Donald Trump's first official interview since the most controversial election in recent history had a couple of surprises for both friends and foes.
Trump sat down with Leslie Stahl to discuss the promises that won him the electoral college, if not the popular vote (that went to Hillary Clinton). And while he has softened his stance on LGBTQ issues and the possibility of a criminal investigation on Clinton, women and minorities did not fare nearly as well.
During the second debate, Trump promised to appoint a special prosecutor to investigate Clinton for vague, yet supposedly nefarious reasons linked to scandals the Republican party has been trying to tie her to for decades. When asked if this was still a priority, Trump softened his stance considerably.
"I'm going to think about it," he said. "I want to focus on all these things we're talking about and make it a great country. She did some bad things. ... I don't want to hurt [the Clintons]. They're good people. I don't want to hurt them, and I will give you a very, very good, definitive answer the next time we do 60 Minutes together."
Trump also said that his personal feelings on marriage equality are "irrelevant because it was already settled. It's law. It was settled in the Supreme Court. I mean, it's done. ... And I'm fine with that."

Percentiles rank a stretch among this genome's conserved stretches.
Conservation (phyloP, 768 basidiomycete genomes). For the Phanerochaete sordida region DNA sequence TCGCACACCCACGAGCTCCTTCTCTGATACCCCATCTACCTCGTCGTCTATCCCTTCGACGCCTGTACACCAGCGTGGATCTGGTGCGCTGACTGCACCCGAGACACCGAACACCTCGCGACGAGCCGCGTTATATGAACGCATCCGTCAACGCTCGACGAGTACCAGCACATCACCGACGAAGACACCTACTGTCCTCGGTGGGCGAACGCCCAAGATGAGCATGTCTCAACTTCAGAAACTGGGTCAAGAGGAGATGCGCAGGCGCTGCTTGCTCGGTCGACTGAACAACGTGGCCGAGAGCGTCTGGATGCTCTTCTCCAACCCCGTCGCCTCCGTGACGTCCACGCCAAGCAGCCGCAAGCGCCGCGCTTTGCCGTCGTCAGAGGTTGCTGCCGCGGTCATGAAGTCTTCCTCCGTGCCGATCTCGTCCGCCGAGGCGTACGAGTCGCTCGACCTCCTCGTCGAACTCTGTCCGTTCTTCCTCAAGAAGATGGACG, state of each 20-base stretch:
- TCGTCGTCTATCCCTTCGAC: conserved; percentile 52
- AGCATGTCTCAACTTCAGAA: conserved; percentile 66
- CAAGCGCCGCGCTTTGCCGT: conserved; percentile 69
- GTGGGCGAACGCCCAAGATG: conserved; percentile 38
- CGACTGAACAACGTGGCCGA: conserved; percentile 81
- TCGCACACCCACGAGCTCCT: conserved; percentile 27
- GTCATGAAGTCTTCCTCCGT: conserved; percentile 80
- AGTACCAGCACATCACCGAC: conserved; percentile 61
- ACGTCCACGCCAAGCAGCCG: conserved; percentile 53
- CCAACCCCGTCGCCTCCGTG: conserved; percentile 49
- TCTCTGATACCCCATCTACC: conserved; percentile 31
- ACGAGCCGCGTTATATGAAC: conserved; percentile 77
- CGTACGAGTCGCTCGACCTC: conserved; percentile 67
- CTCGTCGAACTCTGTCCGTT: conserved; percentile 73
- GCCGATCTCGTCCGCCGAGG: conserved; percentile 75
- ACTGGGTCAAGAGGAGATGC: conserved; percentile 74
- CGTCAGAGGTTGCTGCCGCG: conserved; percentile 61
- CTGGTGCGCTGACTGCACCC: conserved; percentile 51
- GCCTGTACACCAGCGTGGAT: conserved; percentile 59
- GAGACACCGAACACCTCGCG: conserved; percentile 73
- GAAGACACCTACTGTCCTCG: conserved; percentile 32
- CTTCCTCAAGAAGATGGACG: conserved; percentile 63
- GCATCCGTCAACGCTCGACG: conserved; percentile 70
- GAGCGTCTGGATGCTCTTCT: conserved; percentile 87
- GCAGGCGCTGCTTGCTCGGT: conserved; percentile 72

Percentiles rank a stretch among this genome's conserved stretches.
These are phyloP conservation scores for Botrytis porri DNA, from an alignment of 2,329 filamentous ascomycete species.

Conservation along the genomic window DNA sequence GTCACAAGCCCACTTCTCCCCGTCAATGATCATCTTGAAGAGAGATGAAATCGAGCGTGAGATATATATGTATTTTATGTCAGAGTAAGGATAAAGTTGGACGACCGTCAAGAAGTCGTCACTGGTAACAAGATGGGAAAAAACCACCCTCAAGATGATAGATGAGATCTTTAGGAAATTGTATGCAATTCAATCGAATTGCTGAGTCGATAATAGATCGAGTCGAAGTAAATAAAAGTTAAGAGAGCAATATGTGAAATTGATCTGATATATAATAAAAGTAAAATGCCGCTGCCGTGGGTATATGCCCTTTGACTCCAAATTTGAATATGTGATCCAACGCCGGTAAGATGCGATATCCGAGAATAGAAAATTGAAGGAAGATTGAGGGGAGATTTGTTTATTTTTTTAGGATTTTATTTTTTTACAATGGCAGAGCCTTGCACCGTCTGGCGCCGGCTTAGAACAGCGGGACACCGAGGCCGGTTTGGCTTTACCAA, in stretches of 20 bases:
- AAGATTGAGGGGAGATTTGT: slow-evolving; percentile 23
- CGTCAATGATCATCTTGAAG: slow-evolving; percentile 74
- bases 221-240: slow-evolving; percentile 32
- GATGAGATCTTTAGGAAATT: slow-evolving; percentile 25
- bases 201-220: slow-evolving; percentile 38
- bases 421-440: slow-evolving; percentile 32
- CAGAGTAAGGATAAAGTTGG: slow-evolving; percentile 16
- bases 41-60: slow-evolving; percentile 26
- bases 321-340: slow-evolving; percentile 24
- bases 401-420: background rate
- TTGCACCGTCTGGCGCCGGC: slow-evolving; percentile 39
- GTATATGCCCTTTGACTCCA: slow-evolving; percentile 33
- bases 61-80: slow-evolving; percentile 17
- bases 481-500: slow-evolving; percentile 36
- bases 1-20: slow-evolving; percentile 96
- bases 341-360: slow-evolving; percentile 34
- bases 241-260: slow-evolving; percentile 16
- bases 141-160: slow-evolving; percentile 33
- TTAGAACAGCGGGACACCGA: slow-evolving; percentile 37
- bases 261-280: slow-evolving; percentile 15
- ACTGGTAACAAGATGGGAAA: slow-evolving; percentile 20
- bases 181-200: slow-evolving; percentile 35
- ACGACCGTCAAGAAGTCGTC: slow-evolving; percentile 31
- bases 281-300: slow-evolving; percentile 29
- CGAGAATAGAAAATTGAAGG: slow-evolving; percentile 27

However, that respect for past Supreme Court decisions does not extend to women's health care.
"Look, here's what's going to happen. I'm going to — I'm pro-life. The judges will be pro-life," Trump said when asked about appointing Supreme Court judges. "But having to do with abortion, if it ever were overturned, it would go back to the states… [Women would] perhaps have to go, they'll have to go to another state."
Just as grim was Trump's statement that he is willing to either deport or incarcerate 2 to 3 million people who he claims are in the country illegally and "are criminal and have criminal records, gang members, drug dealers." This is at odds with what House Speaker Paul Ryan told CNN Sunday, that mass deportation is not a focus of Republicans.
And that wall? Trump still insists it will be built, although he would accept a fence in some locations. "I'm very good at this, it's called construction," he said.
Trump said he was blissfully unaware of the multitude of vicious hate crimes that continue to be committed in his name since the election. When Stahl pressed him on the point, he denounced such actions.
"That's terrible because I'm going to bring this country together... I am so saddened to hear that. And I say, stop it. If it — if it helps. I will say this, and I will say right to the cameras: Stop it."
But actions speak louder than words, and a major announcement made by Trump today outside of the interview speaks volumes. He has appointed Stephen Bannon as his chief strategist — a man closely associated with the white nationalist "alt-right" movement and the former executive chairman of Breitbart News. Under Bannon’s leadership, Breitbart published stories that proclaimed rape culture is an integral part of Islam and called for Confederate flags to be hoisted "with pride" just two weeks after the Charleston massacre, and heavily pushed "black crime" and "globalism" stories, as revealed by the Southern Poverty Law Center in a series of tweets today.
Actions speak louder than words.
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